FES-UPP: A Flexible Functional Electrical Stimulation System to Support Upper Limb Functional Activity Practice

SUN, Mingxu, SMITH, Christine, HOWARD, David, KENNEY, Laurence, LUCKIE, Helen, WARING, Karen, TAYLOR, Paul, MERSON, Earl and FINN, Stacey (2018). FES-UPP: A Flexible Functional Electrical Stimulation System to Support Upper Limb Functional Activity Practice. Frontiers in Neuroscience, 12, p. 449.

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There is good evidence supporting highly intensive, repetitive, activity-focused, voluntary-initiated practice as a key to driving recovery of upper limb function following stroke. Functional electrical stimulation (FES) offers a potential mechanism to efficiently deliver this type of therapy, but current commercial devices are too inflexible and/or insufficiently automated, in some cases requiring engineering support. In this paper, we report a new, flexible upper limb FES system, FES-UPP, which addresses the issues above. The FES-UPP system consists of a 5-channel stimulator running a flexible FES finite state machine (FSM) controller, the associated setup software that guides therapists through the setup of FSM controllers via five setup stages, and finally the Session Manager used to guide the patient in repeated attempts at the activities(s) and provide feedback on their performance. The FSM controller represents a functional activity as a sequence of movement phases. The output for each phase implements the stimulations to one or more muscles. Progression between movement phases is governed by user-defined rules. As part of a clinical investigation of the system, nine therapists used the FES-UPP system to set up FES-supported activities with twenty two patient participants with impaired upper-limbs. Therapists with little or no FES experience and without any programming skills could use the system in their usual clinical settings, without engineering support. Different functional activities, tailored to suit the upper limb impairment levels of each participant were used, in up to 8 sessions of FES-supported therapy per participant. The efficiency of delivery of the therapy using FES-UPP was promising when compared with published data on traditional face-face therapy. The FES-UPP system described in this paper has been shown to allow therapists with little or no FES experience and without any programming skills to set up state-machine FES controllers bespoke to the patient’s impairment patterns and activity requirements, without engineering support. The clinical results demonstrated that the system can be used to efficiently deliver high intensity, activity-focused therapy. Nevertheless, further work to reduce setup time is still required.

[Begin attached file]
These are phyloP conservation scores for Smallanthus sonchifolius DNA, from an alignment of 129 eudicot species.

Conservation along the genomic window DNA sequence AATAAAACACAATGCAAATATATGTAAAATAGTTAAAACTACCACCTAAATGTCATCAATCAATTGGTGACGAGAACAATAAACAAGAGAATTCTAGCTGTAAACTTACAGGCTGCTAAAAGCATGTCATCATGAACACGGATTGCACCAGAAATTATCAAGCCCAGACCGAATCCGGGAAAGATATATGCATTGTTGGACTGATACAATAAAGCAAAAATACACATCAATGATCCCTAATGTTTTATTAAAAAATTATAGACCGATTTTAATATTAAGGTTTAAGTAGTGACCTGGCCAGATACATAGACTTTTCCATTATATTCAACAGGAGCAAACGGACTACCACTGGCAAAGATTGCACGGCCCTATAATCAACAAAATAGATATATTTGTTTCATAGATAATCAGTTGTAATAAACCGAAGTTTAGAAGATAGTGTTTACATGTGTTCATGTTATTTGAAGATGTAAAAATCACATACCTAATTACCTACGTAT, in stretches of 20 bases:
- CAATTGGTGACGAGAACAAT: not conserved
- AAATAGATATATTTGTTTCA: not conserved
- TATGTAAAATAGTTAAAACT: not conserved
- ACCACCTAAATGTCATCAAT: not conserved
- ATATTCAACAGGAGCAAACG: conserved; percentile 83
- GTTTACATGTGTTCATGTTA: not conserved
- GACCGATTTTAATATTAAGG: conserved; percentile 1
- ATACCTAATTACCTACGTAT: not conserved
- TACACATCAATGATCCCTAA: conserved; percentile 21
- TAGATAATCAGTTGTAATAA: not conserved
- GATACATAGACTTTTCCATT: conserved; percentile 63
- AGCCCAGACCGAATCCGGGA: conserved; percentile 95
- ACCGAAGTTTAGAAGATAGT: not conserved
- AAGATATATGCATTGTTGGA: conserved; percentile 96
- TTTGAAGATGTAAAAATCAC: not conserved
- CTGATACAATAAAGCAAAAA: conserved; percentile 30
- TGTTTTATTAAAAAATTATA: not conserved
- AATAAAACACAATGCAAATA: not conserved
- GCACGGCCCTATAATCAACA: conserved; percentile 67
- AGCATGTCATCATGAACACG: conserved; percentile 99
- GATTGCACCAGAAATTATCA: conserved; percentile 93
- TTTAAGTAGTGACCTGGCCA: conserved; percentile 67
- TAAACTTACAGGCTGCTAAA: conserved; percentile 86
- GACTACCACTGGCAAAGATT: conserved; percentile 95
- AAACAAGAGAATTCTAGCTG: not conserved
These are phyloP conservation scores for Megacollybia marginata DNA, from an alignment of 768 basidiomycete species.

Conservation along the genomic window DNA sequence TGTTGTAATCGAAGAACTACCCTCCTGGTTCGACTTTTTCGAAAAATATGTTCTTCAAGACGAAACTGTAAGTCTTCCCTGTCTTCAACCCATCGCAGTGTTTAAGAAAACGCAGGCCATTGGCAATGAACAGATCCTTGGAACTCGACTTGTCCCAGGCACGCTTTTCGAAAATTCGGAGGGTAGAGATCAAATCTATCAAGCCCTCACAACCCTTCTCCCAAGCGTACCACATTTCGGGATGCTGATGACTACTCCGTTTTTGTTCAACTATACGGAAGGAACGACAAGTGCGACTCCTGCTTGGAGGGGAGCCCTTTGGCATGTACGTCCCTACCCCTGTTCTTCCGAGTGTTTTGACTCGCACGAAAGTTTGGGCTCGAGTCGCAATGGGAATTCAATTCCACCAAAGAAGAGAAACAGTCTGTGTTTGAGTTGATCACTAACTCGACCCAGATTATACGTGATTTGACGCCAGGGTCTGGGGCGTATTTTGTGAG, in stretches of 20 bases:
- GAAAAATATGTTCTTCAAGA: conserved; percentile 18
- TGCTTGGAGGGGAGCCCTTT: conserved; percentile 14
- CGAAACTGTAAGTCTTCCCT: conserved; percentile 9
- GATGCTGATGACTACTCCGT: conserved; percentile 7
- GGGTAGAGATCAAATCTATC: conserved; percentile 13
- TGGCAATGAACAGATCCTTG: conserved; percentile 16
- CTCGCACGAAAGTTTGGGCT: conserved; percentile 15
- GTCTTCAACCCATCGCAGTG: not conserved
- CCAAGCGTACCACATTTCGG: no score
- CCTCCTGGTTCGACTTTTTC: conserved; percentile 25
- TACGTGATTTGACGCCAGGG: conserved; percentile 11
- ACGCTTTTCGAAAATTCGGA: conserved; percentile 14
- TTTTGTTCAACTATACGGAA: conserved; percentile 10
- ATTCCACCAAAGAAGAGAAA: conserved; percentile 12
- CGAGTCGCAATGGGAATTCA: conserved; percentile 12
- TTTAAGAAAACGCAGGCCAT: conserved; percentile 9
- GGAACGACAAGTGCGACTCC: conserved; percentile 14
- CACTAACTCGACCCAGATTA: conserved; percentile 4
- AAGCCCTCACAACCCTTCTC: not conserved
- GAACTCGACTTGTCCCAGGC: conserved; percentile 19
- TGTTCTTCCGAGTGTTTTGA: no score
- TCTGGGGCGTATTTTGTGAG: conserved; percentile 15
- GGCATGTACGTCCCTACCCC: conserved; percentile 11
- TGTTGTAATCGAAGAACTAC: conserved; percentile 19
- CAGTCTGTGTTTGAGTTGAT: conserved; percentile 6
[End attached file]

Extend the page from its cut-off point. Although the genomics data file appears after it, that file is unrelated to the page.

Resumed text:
Item Type: Article
Departments - Does NOT include content added after October 2018: Health and Well-being > Department of Allied Health Professions
Identification Number: https://doi.org/10.3389/fnins.2018.00449
Page Range: p. 449
Depositing User: Jill Hazard
Date Deposited: 03 Aug 2018 10:18
Last Modified: 18 Mar 2021 07:23
URI: https://shura.shu.ac.uk/id/eprint/22183

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